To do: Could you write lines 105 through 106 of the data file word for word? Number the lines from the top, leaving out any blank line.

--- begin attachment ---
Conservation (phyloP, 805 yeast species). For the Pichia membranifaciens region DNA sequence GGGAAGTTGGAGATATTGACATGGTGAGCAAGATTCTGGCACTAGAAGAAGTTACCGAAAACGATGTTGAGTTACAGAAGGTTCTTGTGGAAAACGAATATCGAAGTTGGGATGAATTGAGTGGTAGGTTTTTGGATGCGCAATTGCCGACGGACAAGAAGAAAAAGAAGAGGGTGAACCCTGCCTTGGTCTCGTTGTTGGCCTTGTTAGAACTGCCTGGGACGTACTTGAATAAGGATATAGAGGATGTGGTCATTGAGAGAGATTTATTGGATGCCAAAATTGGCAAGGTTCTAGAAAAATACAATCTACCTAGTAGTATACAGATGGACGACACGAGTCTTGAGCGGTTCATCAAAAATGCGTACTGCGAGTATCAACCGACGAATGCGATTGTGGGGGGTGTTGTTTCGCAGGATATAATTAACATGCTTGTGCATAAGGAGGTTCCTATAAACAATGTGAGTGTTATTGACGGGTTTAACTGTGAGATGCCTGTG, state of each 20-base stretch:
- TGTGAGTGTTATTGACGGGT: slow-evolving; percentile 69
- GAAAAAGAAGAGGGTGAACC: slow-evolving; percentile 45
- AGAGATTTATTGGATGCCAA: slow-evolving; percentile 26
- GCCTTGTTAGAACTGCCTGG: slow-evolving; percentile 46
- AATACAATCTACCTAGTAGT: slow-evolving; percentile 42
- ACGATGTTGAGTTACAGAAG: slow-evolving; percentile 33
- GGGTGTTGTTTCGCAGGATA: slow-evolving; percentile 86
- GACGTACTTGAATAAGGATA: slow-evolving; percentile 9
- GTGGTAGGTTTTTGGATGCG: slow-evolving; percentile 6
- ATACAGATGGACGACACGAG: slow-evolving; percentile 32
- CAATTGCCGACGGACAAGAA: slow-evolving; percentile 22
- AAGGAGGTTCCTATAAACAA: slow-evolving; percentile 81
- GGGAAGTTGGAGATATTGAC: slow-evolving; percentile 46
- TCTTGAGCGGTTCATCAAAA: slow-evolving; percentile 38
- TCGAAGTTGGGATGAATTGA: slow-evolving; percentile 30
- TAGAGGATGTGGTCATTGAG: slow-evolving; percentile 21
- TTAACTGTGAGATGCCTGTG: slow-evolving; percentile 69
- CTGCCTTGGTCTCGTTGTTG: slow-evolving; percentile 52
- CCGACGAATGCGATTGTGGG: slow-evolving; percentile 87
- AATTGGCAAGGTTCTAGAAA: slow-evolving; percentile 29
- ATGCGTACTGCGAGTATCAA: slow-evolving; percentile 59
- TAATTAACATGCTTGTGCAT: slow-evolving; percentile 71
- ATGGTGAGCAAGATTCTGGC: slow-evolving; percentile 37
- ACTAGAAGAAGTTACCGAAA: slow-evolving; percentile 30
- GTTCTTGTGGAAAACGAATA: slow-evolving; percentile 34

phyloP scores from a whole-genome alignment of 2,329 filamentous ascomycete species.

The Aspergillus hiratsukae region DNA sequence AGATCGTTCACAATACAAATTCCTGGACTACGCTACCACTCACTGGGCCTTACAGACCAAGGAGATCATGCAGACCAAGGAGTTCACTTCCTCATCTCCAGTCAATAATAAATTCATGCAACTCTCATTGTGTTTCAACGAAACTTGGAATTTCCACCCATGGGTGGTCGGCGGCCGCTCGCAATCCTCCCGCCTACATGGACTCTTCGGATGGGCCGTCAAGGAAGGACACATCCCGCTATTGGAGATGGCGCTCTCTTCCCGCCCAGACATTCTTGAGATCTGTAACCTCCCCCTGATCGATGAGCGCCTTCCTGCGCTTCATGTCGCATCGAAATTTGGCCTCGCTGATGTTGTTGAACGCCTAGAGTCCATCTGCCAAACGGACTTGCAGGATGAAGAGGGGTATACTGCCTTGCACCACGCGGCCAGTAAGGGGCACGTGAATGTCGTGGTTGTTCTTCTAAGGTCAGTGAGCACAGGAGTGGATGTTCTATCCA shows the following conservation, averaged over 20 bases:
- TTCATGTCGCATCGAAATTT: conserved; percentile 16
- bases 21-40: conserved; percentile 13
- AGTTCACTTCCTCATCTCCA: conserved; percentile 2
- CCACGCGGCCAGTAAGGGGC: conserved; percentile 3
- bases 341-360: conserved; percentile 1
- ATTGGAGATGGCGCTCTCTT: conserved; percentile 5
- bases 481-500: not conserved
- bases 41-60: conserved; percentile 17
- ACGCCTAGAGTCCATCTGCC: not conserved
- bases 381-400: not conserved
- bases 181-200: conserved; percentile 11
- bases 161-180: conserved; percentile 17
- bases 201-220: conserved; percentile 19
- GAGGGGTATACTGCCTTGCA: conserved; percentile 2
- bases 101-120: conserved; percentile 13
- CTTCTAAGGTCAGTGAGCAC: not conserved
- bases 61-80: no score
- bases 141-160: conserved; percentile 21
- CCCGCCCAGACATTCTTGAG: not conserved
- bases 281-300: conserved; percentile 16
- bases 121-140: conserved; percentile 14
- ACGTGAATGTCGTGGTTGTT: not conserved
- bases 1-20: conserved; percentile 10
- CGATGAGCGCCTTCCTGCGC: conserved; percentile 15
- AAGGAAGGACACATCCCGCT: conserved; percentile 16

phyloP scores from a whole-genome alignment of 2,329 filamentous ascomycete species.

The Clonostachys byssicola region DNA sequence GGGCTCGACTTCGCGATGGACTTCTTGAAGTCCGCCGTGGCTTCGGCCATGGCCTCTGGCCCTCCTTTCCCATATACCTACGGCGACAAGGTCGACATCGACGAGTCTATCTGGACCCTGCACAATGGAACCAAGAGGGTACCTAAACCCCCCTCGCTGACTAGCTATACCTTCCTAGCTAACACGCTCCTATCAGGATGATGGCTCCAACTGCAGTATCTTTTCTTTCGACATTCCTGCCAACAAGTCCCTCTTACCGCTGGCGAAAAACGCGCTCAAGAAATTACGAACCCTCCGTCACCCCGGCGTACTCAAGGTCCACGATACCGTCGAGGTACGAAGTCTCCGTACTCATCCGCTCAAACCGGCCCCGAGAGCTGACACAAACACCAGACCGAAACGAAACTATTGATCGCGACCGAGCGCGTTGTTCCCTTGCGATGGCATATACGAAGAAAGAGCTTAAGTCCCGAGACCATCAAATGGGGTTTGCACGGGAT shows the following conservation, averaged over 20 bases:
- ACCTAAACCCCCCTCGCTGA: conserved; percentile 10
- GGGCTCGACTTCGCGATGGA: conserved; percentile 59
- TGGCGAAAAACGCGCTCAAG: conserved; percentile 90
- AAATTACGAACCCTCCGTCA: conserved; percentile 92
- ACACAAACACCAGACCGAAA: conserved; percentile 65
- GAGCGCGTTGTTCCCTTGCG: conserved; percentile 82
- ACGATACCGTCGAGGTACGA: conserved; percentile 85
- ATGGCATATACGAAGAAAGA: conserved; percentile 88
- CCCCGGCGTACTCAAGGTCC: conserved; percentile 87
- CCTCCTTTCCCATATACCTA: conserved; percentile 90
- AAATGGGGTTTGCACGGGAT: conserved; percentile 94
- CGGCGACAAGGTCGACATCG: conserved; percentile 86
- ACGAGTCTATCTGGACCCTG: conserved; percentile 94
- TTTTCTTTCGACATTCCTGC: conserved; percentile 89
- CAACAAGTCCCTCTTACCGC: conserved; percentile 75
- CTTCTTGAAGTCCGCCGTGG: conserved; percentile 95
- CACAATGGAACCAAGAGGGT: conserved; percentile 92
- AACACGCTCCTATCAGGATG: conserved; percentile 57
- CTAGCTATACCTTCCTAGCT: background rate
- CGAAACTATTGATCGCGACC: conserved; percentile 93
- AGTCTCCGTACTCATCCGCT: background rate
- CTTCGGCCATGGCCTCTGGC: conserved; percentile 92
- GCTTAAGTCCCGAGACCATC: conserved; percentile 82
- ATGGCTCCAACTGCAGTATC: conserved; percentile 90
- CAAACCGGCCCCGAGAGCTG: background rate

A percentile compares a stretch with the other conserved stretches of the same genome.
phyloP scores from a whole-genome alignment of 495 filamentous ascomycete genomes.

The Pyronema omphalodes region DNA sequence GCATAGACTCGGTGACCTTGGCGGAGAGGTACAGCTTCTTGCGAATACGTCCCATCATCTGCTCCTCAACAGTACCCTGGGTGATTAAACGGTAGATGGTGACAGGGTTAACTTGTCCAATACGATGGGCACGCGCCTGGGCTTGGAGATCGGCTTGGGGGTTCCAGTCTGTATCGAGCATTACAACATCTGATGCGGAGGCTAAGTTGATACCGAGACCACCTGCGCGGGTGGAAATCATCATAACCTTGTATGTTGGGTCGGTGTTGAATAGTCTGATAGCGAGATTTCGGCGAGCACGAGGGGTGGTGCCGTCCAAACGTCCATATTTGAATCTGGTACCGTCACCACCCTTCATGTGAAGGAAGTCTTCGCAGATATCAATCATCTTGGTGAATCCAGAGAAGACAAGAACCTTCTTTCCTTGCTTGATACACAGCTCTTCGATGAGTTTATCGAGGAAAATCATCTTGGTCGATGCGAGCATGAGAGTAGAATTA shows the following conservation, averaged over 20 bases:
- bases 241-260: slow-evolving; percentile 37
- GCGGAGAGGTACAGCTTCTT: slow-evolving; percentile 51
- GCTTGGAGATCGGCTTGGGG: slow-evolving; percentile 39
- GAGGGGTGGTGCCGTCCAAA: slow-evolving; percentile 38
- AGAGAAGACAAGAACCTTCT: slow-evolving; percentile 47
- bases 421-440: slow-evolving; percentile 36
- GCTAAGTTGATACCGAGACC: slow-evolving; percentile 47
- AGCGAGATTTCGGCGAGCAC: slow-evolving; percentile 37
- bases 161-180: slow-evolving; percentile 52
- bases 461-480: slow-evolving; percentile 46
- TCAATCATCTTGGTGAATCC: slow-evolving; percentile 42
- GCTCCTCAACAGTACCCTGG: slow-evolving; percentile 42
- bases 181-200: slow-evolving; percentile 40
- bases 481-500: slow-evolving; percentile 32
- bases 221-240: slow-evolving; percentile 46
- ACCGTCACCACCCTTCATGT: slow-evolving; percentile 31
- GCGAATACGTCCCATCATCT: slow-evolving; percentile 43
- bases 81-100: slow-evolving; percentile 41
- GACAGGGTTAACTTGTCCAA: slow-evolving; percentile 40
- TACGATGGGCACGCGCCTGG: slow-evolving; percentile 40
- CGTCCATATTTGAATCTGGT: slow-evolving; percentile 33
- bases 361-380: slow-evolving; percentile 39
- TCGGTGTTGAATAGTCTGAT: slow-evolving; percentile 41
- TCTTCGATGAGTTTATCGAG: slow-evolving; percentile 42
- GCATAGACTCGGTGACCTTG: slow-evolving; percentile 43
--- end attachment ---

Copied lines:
- bases 361-380: slow-evolving; percentile 39
- TCGGTGTTGAATAGTCTGAT: slow-evolving; percentile 41